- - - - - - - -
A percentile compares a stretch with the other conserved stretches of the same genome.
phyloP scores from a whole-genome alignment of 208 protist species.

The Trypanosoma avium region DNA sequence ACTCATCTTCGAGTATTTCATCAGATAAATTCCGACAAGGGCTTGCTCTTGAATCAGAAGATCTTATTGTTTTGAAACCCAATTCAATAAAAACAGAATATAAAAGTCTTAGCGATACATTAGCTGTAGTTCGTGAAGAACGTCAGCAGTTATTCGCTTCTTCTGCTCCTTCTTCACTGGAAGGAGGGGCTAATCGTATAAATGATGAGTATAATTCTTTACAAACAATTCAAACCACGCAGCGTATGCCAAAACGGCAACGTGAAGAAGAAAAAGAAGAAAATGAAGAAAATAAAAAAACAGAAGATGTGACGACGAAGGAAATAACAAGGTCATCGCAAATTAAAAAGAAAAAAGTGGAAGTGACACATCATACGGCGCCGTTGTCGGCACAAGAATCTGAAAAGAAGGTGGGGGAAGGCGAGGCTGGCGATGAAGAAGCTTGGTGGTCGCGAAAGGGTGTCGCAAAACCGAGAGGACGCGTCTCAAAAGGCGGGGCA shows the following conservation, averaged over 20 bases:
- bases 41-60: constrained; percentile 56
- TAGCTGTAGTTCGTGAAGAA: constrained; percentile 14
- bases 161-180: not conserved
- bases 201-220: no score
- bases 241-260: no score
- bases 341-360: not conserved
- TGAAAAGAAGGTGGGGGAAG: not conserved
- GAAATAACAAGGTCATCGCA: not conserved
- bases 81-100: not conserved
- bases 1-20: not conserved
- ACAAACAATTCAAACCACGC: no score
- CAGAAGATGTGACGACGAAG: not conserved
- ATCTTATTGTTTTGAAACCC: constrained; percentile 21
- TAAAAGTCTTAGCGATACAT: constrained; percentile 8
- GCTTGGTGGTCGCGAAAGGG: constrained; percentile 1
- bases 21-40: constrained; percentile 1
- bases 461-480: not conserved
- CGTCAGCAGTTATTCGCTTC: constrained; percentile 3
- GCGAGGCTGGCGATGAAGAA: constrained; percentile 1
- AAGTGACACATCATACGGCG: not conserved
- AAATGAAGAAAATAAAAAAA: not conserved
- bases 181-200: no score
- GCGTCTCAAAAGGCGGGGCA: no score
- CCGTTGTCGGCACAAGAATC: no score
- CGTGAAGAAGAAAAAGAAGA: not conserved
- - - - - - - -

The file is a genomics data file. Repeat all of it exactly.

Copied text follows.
A percentile compares a stretch with the other conserved stretches of the same genome.
phyloP scores from a whole-genome alignment of 208 protist species.

The Trypanosoma avium region DNA sequence ACTCATCTTCGAGTATTTCATCAGATAAATTCCGACAAGGGCTTGCTCTTGAATCAGAAGATCTTATTGTTTTGAAACCCAATTCAATAAAAACAGAATATAAAAGTCTTAGCGATACATTAGCTGTAGTTCGTGAAGAACGTCAGCAGTTATTCGCTTCTTCTGCTCCTTCTTCACTGGAAGGAGGGGCTAATCGTATAAATGATGAGTATAATTCTTTACAAACAATTCAAACCACGCAGCGTATGCCAAAACGGCAACGTGAAGAAGAAAAAGAAGAAAATGAAGAAAATAAAAAAACAGAAGATGTGACGACGAAGGAAATAACAAGGTCATCGCAAATTAAAAAGAAAAAAGTGGAAGTGACACATCATACGGCGCCGTTGTCGGCACAAGAATCTGAAAAGAAGGTGGGGGAAGGCGAGGCTGGCGATGAAGAAGCTTGGTGGTCGCGAAAGGGTGTCGCAAAACCGAGAGGACGCGTCTCAAAAGGCGGGGCA shows the following conservation, averaged over 20 bases:
- bases 41-60: constrained; percentile 56
- TAGCTGTAGTTCGTGAAGAA: constrained; percentile 14
- bases 161-180: not conserved
- bases 201-220: no score
- bases 241-260: no score
- bases 341-360: not conserved
- TGAAAAGAAGGTGGGGGAAG: not conserved
- GAAATAACAAGGTCATCGCA: not conserved
- bases 81-100: not conserved
- bases 1-20: not conserved
- ACAAACAATTCAAACCACGC: no score
- CAGAAGATGTGACGACGAAG: not conserved
- ATCTTATTGTTTTGAAACCC: constrained; percentile 21
- TAAAAGTCTTAGCGATACAT: constrained; percentile 8
- GCTTGGTGGTCGCGAAAGGG: constrained; percentile 1
- bases 21-40: constrained; percentile 1
- bases 461-480: not conserved
- CGTCAGCAGTTATTCGCTTC: constrained; percentile 3
- GCGAGGCTGGCGATGAAGAA: constrained; percentile 1
- AAGTGACACATCATACGGCG: not conserved
- AAATGAAGAAAATAAAAAAA: not conserved
- bases 181-200: no score
- GCGTCTCAAAAGGCGGGGCA: no score
- CCGTTGTCGGCACAAGAATC: no score
- CGTGAAGAAGAAAAAGAAGA: not conserved